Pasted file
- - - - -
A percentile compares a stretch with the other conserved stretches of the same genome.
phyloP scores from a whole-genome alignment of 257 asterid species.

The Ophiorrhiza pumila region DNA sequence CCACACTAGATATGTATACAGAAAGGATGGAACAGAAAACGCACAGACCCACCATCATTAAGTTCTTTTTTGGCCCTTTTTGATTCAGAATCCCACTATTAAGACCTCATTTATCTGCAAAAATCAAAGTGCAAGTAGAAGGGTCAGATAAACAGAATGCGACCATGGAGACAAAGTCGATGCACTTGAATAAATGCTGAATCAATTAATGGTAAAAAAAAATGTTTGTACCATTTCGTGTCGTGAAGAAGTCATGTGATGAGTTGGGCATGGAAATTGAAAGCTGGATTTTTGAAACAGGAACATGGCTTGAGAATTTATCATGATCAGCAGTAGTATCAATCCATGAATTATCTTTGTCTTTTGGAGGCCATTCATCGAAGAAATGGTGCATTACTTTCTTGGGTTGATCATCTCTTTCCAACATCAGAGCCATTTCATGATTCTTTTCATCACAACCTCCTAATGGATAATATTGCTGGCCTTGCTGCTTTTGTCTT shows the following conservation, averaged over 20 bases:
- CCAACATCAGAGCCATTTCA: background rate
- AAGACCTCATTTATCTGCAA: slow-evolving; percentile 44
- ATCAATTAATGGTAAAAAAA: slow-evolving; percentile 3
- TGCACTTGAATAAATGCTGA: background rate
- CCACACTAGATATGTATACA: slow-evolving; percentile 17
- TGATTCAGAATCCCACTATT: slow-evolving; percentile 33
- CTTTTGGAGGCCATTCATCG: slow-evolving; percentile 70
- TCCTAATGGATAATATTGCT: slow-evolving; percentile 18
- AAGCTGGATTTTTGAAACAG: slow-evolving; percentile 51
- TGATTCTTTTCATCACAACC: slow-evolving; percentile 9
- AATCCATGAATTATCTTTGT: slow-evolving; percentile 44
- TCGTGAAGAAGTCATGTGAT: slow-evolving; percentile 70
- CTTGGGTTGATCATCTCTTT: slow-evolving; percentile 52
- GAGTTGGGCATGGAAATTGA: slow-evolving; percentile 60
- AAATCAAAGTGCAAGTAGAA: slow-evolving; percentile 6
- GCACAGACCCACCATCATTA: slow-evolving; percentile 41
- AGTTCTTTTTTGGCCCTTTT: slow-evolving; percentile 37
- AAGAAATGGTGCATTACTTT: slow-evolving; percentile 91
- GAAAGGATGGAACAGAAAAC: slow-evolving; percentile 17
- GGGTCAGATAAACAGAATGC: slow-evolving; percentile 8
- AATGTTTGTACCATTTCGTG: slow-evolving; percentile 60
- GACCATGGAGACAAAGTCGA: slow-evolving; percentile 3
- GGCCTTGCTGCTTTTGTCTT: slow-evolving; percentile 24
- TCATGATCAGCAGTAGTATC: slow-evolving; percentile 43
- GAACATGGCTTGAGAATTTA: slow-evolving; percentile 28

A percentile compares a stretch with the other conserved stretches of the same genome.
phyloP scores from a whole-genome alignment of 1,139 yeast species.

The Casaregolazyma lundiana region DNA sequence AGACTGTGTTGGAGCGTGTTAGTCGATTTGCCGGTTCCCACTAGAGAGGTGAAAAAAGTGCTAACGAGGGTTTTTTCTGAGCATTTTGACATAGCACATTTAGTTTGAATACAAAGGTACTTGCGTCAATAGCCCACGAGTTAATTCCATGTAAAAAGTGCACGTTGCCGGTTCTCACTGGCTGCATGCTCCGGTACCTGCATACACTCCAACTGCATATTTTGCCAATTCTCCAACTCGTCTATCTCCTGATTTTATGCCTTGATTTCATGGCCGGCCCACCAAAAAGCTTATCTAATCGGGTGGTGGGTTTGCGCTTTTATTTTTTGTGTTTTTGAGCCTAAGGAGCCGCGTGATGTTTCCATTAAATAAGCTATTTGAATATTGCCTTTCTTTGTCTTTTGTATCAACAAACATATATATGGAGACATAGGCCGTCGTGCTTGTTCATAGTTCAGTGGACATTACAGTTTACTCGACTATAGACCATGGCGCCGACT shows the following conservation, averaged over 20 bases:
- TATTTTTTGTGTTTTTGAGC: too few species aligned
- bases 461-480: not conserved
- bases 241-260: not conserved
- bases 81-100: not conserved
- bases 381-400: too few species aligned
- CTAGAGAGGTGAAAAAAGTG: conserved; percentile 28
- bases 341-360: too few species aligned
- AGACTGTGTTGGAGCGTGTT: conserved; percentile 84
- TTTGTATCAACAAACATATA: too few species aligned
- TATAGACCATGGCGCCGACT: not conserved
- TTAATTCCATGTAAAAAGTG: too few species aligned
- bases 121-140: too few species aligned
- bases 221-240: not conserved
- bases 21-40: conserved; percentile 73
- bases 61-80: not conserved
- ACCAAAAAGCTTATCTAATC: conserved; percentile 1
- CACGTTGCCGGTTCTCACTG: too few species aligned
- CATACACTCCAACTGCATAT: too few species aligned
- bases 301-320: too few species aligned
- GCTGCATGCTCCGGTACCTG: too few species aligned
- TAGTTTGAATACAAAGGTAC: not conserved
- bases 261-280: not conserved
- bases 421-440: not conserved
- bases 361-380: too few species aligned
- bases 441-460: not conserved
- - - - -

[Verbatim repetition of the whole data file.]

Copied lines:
A percentile compares a stretch with the other conserved stretches of the same genome.
phyloP scores from a whole-genome alignment of 257 asterid species.

The Ophiorrhiza pumila region DNA sequence CCACACTAGATATGTATACAGAAAGGATGGAACAGAAAACGCACAGACCCACCATCATTAAGTTCTTTTTTGGCCCTTTTTGATTCAGAATCCCACTATTAAGACCTCATTTATCTGCAAAAATCAAAGTGCAAGTAGAAGGGTCAGATAAACAGAATGCGACCATGGAGACAAAGTCGATGCACTTGAATAAATGCTGAATCAATTAATGGTAAAAAAAAATGTTTGTACCATTTCGTGTCGTGAAGAAGTCATGTGATGAGTTGGGCATGGAAATTGAAAGCTGGATTTTTGAAACAGGAACATGGCTTGAGAATTTATCATGATCAGCAGTAGTATCAATCCATGAATTATCTTTGTCTTTTGGAGGCCATTCATCGAAGAAATGGTGCATTACTTTCTTGGGTTGATCATCTCTTTCCAACATCAGAGCCATTTCATGATTCTTTTCATCACAACCTCCTAATGGATAATATTGCTGGCCTTGCTGCTTTTGTCTT shows the following conservation, averaged over 20 bases:
- CCAACATCAGAGCCATTTCA: background rate
- AAGACCTCATTTATCTGCAA: slow-evolving; percentile 44
- ATCAATTAATGGTAAAAAAA: slow-evolving; percentile 3
- TGCACTTGAATAAATGCTGA: background rate
- CCACACTAGATATGTATACA: slow-evolving; percentile 17
- TGATTCAGAATCCCACTATT: slow-evolving; percentile 33
- CTTTTGGAGGCCATTCATCG: slow-evolving; percentile 70
- TCCTAATGGATAATATTGCT: slow-evolving; percentile 18
- AAGCTGGATTTTTGAAACAG: slow-evolving; percentile 51
- TGATTCTTTTCATCACAACC: slow-evolving; percentile 9
- AATCCATGAATTATCTTTGT: slow-evolving; percentile 44
- TCGTGAAGAAGTCATGTGAT: slow-evolving; percentile 70
- CTTGGGTTGATCATCTCTTT: slow-evolving; percentile 52
- GAGTTGGGCATGGAAATTGA: slow-evolving; percentile 60
- AAATCAAAGTGCAAGTAGAA: slow-evolving; percentile 6
- GCACAGACCCACCATCATTA: slow-evolving; percentile 41
- AGTTCTTTTTTGGCCCTTTT: slow-evolving; percentile 37
- AAGAAATGGTGCATTACTTT: slow-evolving; percentile 91
- GAAAGGATGGAACAGAAAAC: slow-evolving; percentile 17
- GGGTCAGATAAACAGAATGC: slow-evolving; percentile 8
- AATGTTTGTACCATTTCGTG: slow-evolving; percentile 60
- GACCATGGAGACAAAGTCGA: slow-evolving; percentile 3
- GGCCTTGCTGCTTTTGTCTT: slow-evolving; percentile 24
- TCATGATCAGCAGTAGTATC: slow-evolving; percentile 43
- GAACATGGCTTGAGAATTTA: slow-evolving; percentile 28

A percentile compares a stretch with the other conserved stretches of the same genome.
phyloP scores from a whole-genome alignment of 1,139 yeast species.

The Casaregolazyma lundiana region DNA sequence AGACTGTGTTGGAGCGTGTTAGTCGATTTGCCGGTTCCCACTAGAGAGGTGAAAAAAGTGCTAACGAGGGTTTTTTCTGAGCATTTTGACATAGCACATTTAGTTTGAATACAAAGGTACTTGCGTCAATAGCCCACGAGTTAATTCCATGTAAAAAGTGCACGTTGCCGGTTCTCACTGGCTGCATGCTCCGGTACCTGCATACACTCCAACTGCATATTTTGCCAATTCTCCAACTCGTCTATCTCCTGATTTTATGCCTTGATTTCATGGCCGGCCCACCAAAAAGCTTATCTAATCGGGTGGTGGGTTTGCGCTTTTATTTTTTGTGTTTTTGAGCCTAAGGAGCCGCGTGATGTTTCCATTAAATAAGCTATTTGAATATTGCCTTTCTTTGTCTTTTGTATCAACAAACATATATATGGAGACATAGGCCGTCGTGCTTGTTCATAGTTCAGTGGACATTACAGTTTACTCGACTATAGACCATGGCGCCGACT shows the following conservation, averaged over 20 bases:
- TATTTTTTGTGTTTTTGAGC: too few species aligned
- bases 461-480: not conserved
- bases 241-260: not conserved
- bases 81-100: not conserved
- bases 381-400: too few species aligned
- CTAGAGAGGTGAAAAAAGTG: conserved; percentile 28
- bases 341-360: too few species aligned
- AGACTGTGTTGGAGCGTGTT: conserved; percentile 84
- TTTGTATCAACAAACATATA: too few species aligned
- TATAGACCATGGCGCCGACT: not conserved
- TTAATTCCATGTAAAAAGTG: too few species aligned
- bases 121-140: too few species aligned
- bases 221-240: not conserved
- bases 21-40: conserved; percentile 73
- bases 61-80: not conserved
- ACCAAAAAGCTTATCTAATC: conserved; percentile 1
- CACGTTGCCGGTTCTCACTG: too few species aligned
- CATACACTCCAACTGCATAT: too few species aligned
- bases 301-320: too few species aligned
- GCTGCATGCTCCGGTACCTG: too few species aligned
- TAGTTTGAATACAAAGGTAC: not conserved
- bases 261-280: not conserved
- bases 421-440: not conserved
- bases 361-380: too few species aligned
- bases 441-460: not conserved